While my grandparents were poor by most definitions, my grandfather would go to great lengths to protect one of the last remnants of his family's possessions in the north woods town of Minocqua, Wisconsin. It was a summer cottage, for which he mortgaged his city home in Milwaukee every year in order to keep and maintain it until he retired. My uncle also owned a nearby home.
As one of the few four-season families in the area, my uncle was a natural leader. In addition to being to a small business owner, he served as a volunteer fire chief, mayor, and led teams to mark snowmobile trails across the partially frozen lake every winter. My grandfather, who was a former engineer and seasonal painter, was much the same.
Both men had experience in disaster planning. Coming from a small somewhat isolated community, it was a skill set that could not be left to other people. I even remember my grandfather putting his skills to good use when tornadoes interrupted a Boy Scout paper drive in the heart of Milwaukee. People immediately turned to him to lead.
Nowadays, there are fewer men like my uncle and grandfather, especially in urban areas. Disaster response tends to be left to professionals. But in considering the Gulf Coast catastrophe, it seems we need more citizens to understand response.
In fact, looking back on my recent guest host conversation on The El Show with Geoff Livingston, I think we might have invested some time on disaster planning beyond discussing how communicators can address unethical behavior. Communicators, even public relations professionals, need to establish a role within any disaster planning. It's vital that they do.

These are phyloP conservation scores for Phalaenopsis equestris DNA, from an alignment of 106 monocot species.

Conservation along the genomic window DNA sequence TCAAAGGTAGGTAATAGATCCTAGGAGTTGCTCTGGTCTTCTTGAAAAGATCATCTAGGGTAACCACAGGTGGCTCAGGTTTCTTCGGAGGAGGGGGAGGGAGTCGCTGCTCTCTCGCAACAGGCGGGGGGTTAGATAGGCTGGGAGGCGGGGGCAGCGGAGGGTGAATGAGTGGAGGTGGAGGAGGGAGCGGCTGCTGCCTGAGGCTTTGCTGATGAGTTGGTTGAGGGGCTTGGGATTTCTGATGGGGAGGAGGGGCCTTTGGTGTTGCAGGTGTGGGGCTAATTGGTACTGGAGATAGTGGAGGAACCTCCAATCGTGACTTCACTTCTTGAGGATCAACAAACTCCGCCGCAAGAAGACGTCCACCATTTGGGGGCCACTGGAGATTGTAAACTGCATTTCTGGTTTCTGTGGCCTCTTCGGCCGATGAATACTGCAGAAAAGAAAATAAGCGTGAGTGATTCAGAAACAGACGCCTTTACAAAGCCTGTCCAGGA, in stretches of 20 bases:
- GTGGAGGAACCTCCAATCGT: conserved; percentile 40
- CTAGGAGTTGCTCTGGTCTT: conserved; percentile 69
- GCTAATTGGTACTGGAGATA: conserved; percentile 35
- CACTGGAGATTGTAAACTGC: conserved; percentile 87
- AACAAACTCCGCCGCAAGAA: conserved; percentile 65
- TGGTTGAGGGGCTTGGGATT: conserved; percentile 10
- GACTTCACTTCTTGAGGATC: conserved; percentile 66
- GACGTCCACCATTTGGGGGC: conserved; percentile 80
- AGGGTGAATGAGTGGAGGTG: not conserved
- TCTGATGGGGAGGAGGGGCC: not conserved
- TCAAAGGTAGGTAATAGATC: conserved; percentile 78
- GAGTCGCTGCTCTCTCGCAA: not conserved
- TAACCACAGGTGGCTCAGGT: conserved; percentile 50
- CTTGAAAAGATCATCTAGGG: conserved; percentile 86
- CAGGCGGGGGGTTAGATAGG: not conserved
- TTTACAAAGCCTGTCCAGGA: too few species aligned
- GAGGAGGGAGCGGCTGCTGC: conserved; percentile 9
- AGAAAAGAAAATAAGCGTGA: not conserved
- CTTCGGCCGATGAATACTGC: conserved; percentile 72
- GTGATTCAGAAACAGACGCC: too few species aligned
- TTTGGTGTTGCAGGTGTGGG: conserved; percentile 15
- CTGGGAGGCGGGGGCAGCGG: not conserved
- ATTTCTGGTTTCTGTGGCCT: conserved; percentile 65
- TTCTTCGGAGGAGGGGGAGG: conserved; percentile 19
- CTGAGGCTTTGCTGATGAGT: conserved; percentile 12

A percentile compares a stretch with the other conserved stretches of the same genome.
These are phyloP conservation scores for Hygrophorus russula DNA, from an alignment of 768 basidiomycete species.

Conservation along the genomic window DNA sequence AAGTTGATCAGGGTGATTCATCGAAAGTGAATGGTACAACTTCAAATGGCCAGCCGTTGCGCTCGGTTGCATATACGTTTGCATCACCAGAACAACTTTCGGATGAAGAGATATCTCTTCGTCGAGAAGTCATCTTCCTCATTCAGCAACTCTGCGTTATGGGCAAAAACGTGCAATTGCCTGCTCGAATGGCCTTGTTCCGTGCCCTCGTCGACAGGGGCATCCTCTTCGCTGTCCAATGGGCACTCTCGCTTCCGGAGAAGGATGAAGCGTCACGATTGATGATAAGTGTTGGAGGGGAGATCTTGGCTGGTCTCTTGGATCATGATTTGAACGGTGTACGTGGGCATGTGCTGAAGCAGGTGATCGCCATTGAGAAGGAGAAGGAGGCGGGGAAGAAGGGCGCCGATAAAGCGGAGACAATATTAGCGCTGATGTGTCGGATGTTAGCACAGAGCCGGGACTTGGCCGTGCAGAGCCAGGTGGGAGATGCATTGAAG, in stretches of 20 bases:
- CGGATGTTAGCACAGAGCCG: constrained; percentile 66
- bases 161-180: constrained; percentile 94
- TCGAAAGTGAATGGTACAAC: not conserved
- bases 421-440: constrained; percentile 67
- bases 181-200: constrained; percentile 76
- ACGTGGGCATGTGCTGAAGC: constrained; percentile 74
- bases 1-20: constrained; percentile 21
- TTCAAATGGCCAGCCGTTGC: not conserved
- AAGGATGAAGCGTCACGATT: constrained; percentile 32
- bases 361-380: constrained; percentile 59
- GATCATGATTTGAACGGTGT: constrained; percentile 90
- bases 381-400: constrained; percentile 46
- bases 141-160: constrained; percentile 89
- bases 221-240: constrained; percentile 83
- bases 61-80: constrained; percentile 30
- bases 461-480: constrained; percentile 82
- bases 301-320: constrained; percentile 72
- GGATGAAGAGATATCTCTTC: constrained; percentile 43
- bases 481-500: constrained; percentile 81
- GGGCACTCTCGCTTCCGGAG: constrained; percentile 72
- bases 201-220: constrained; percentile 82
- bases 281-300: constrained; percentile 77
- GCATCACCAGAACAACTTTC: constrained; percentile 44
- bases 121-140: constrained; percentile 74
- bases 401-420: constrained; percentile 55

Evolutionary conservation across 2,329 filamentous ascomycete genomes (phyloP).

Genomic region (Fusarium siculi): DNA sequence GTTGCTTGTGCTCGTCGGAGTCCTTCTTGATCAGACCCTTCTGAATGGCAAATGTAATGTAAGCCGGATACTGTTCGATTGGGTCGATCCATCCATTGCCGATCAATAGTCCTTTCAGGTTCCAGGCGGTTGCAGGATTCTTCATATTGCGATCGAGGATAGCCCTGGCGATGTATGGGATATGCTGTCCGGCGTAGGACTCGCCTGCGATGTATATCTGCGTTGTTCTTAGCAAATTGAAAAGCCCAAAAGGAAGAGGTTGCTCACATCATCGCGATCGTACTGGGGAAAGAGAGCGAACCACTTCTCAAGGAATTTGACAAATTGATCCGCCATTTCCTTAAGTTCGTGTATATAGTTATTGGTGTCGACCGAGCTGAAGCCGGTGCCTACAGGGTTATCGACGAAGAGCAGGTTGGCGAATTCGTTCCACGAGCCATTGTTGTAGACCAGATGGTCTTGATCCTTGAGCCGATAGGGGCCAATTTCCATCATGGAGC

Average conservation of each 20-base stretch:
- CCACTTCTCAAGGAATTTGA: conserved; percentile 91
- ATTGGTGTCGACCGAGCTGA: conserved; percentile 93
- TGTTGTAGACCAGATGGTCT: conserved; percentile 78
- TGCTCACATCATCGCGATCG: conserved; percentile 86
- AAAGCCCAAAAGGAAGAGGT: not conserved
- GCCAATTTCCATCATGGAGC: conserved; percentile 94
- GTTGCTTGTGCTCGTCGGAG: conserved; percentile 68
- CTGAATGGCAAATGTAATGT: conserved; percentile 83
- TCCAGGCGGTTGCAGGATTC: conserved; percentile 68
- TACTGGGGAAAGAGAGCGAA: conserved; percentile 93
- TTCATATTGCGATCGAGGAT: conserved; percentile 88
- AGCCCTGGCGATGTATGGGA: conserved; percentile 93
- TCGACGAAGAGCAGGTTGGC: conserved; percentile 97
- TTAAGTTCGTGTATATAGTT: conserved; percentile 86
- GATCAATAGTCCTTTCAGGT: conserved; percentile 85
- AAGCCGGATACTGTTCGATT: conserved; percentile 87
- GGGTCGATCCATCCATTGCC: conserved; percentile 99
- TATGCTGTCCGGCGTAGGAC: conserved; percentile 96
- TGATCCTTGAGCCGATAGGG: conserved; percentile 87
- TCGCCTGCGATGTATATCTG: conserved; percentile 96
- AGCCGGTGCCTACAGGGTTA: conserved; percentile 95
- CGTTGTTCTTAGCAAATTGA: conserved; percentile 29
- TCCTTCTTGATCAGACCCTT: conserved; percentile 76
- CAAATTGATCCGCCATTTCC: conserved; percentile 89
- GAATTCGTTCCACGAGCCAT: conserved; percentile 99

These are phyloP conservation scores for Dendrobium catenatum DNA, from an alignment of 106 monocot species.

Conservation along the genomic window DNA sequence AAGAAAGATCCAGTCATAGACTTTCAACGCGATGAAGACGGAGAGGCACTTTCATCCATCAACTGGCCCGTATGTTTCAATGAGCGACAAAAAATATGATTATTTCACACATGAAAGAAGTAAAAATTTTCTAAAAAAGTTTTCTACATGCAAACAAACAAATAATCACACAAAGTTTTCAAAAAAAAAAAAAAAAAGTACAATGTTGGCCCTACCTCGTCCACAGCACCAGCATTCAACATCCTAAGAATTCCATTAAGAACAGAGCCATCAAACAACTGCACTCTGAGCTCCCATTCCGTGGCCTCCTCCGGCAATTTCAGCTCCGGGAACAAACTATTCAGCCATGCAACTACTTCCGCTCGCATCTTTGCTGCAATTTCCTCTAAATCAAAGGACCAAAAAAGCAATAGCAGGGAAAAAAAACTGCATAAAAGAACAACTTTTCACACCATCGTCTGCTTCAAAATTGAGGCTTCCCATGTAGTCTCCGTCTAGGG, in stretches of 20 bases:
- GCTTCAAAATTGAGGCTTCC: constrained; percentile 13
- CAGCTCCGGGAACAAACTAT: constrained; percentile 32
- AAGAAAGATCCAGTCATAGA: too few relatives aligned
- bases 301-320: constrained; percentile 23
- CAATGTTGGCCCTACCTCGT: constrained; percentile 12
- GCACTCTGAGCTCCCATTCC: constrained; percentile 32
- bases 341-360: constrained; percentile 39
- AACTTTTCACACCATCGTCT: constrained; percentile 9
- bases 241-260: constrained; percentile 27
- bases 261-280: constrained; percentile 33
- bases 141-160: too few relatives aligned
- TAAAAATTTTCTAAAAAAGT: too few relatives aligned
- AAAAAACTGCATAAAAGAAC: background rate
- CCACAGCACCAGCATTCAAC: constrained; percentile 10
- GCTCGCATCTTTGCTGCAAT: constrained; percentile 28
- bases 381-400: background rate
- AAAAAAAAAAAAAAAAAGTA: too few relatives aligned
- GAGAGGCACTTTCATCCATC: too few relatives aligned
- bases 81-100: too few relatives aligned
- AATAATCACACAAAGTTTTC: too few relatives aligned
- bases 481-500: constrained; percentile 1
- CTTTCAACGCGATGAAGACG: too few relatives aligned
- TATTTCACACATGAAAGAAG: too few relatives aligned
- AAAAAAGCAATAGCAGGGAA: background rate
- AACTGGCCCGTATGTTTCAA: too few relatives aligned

The Four Basic Tenets Of Disaster Planning.
1. Mitigation. Mitigation focuses on long-term measures to reduce or eliminate risk. These might include technologies or policies, set in place by companies or government.
2. Preparedness. Planning, organizing, training, evaluating, and improving activities that will ensure the proper coordination of efforts during a disaster.
3. Response. Response includes the mobilization of all necessary emergency services and first responders in the disaster area. Organized response requires a structure (leadership) and agility (creativeness).
4. Recovery. Recovery aims to restore the affected area to its previous state before the disaster. This almost always occurs after a disaster; it is the opportunity to assess where mitigation, preparedness, and response broke down.
Where Disaster Planning Broke Down With The Spill.
1. Mitigation. It seems obvious that neither the government nor BP (and subcontractors) had properly mitigated the potential for such a disaster. While policies were in place, it seems clear the regulatory agency did not have the technical expertise to oversee the procedural breakdown that led to increased risk at Deepwater Horizon.
2. Preparedness. To date, it seems obvious that the preparedness is almost non-existent. While the initial response saved most of the crew aboard the rig, neither BP nor the federal government has a plan for a large-scale coastal disaster. While this incident seems to have been caused by negligence, it strikes me as appalling that the government is largely unprepared for such a disaster.